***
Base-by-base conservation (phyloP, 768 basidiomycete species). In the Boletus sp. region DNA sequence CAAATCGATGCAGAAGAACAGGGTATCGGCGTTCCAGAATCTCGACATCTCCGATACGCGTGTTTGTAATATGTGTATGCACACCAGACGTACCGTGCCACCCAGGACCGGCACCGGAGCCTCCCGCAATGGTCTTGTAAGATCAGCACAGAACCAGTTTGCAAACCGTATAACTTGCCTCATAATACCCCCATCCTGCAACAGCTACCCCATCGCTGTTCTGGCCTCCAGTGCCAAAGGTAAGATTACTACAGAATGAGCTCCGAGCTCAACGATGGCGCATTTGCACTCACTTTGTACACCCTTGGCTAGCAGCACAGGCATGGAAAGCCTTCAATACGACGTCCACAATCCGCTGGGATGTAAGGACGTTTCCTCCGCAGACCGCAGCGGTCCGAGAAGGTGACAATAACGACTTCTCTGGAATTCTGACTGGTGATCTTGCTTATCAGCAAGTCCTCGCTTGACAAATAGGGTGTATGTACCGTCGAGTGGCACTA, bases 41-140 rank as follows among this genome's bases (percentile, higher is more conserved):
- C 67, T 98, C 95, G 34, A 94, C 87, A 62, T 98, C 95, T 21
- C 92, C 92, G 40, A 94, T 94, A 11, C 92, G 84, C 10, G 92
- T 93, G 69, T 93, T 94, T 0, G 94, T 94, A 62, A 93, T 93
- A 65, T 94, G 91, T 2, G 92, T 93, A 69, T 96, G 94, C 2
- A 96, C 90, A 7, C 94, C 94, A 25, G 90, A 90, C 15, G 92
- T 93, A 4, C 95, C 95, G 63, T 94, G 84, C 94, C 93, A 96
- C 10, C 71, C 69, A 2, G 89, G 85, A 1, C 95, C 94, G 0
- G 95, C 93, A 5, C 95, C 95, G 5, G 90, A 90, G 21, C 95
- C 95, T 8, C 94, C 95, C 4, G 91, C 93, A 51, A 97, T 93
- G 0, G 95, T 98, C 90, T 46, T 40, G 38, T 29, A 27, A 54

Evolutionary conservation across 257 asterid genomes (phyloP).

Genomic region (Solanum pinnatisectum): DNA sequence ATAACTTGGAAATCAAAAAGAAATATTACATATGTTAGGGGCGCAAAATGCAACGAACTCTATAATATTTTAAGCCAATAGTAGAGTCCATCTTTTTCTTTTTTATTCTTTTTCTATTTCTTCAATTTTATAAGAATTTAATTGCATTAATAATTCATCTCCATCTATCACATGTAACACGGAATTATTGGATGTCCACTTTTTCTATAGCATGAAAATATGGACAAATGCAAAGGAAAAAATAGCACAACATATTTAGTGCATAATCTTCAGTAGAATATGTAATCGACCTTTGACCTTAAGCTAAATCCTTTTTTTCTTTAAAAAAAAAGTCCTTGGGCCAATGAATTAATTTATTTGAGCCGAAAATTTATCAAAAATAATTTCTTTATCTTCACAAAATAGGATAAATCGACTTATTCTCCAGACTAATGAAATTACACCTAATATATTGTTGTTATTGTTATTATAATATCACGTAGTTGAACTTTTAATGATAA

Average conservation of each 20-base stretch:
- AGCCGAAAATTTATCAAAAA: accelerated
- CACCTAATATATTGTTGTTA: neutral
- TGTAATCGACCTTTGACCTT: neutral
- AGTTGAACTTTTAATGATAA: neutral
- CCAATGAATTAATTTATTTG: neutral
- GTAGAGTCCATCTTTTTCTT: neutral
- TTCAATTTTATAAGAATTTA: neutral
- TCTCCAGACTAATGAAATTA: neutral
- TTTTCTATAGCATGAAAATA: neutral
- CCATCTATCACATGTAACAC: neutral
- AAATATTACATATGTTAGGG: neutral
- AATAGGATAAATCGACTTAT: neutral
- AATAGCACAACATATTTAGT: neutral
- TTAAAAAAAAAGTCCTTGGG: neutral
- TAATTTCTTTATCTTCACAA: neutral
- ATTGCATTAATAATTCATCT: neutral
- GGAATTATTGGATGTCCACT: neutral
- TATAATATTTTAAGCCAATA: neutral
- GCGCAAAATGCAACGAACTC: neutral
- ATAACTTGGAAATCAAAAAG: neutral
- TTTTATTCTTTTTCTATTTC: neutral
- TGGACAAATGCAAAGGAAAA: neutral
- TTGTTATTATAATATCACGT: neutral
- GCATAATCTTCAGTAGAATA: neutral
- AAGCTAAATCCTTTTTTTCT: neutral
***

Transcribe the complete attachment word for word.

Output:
Base-by-base conservation (phyloP, 768 basidiomycete species). In the Boletus sp. region DNA sequence CAAATCGATGCAGAAGAACAGGGTATCGGCGTTCCAGAATCTCGACATCTCCGATACGCGTGTTTGTAATATGTGTATGCACACCAGACGTACCGTGCCACCCAGGACCGGCACCGGAGCCTCCCGCAATGGTCTTGTAAGATCAGCACAGAACCAGTTTGCAAACCGTATAACTTGCCTCATAATACCCCCATCCTGCAACAGCTACCCCATCGCTGTTCTGGCCTCCAGTGCCAAAGGTAAGATTACTACAGAATGAGCTCCGAGCTCAACGATGGCGCATTTGCACTCACTTTGTACACCCTTGGCTAGCAGCACAGGCATGGAAAGCCTTCAATACGACGTCCACAATCCGCTGGGATGTAAGGACGTTTCCTCCGCAGACCGCAGCGGTCCGAGAAGGTGACAATAACGACTTCTCTGGAATTCTGACTGGTGATCTTGCTTATCAGCAAGTCCTCGCTTGACAAATAGGGTGTATGTACCGTCGAGTGGCACTA, bases 41-140 rank as follows among this genome's bases (percentile, higher is more conserved):
- C 67, T 98, C 95, G 34, A 94, C 87, A 62, T 98, C 95, T 21
- C 92, C 92, G 40, A 94, T 94, A 11, C 92, G 84, C 10, G 92
- T 93, G 69, T 93, T 94, T 0, G 94, T 94, A 62, A 93, T 93
- A 65, T 94, G 91, T 2, G 92, T 93, A 69, T 96, G 94, C 2
- A 96, C 90, A 7, C 94, C 94, A 25, G 90, A 90, C 15, G 92
- T 93, A 4, C 95, C 95, G 63, T 94, G 84, C 94, C 93, A 96
- C 10, C 71, C 69, A 2, G 89, G 85, A 1, C 95, C 94, G 0
- G 95, C 93, A 5, C 95, C 95, G 5, G 90, A 90, G 21, C 95
- C 95, T 8, C 94, C 95, C 4, G 91, C 93, A 51, A 97, T 93
- G 0, G 95, T 98, C 90, T 46, T 40, G 38, T 29, A 27, A 54

Evolutionary conservation across 257 asterid genomes (phyloP).

Genomic region (Solanum pinnatisectum): DNA sequence ATAACTTGGAAATCAAAAAGAAATATTACATATGTTAGGGGCGCAAAATGCAACGAACTCTATAATATTTTAAGCCAATAGTAGAGTCCATCTTTTTCTTTTTTATTCTTTTTCTATTTCTTCAATTTTATAAGAATTTAATTGCATTAATAATTCATCTCCATCTATCACATGTAACACGGAATTATTGGATGTCCACTTTTTCTATAGCATGAAAATATGGACAAATGCAAAGGAAAAAATAGCACAACATATTTAGTGCATAATCTTCAGTAGAATATGTAATCGACCTTTGACCTTAAGCTAAATCCTTTTTTTCTTTAAAAAAAAAGTCCTTGGGCCAATGAATTAATTTATTTGAGCCGAAAATTTATCAAAAATAATTTCTTTATCTTCACAAAATAGGATAAATCGACTTATTCTCCAGACTAATGAAATTACACCTAATATATTGTTGTTATTGTTATTATAATATCACGTAGTTGAACTTTTAATGATAA

Average conservation of each 20-base stretch:
- AGCCGAAAATTTATCAAAAA: accelerated
- CACCTAATATATTGTTGTTA: neutral
- TGTAATCGACCTTTGACCTT: neutral
- AGTTGAACTTTTAATGATAA: neutral
- CCAATGAATTAATTTATTTG: neutral
- GTAGAGTCCATCTTTTTCTT: neutral
- TTCAATTTTATAAGAATTTA: neutral
- TCTCCAGACTAATGAAATTA: neutral
- TTTTCTATAGCATGAAAATA: neutral
- CCATCTATCACATGTAACAC: neutral
- AAATATTACATATGTTAGGG: neutral
- AATAGGATAAATCGACTTAT: neutral
- AATAGCACAACATATTTAGT: neutral
- TTAAAAAAAAAGTCCTTGGG: neutral
- TAATTTCTTTATCTTCACAA: neutral
- ATTGCATTAATAATTCATCT: neutral
- GGAATTATTGGATGTCCACT: neutral
- TATAATATTTTAAGCCAATA: neutral
- GCGCAAAATGCAACGAACTC: neutral
- ATAACTTGGAAATCAAAAAG: neutral
- TTTTATTCTTTTTCTATTTC: neutral
- TGGACAAATGCAAAGGAAAA: neutral
- TTGTTATTATAATATCACGT: neutral
- GCATAATCTTCAGTAGAATA: neutral
- AAGCTAAATCCTTTTTTTCT: neutral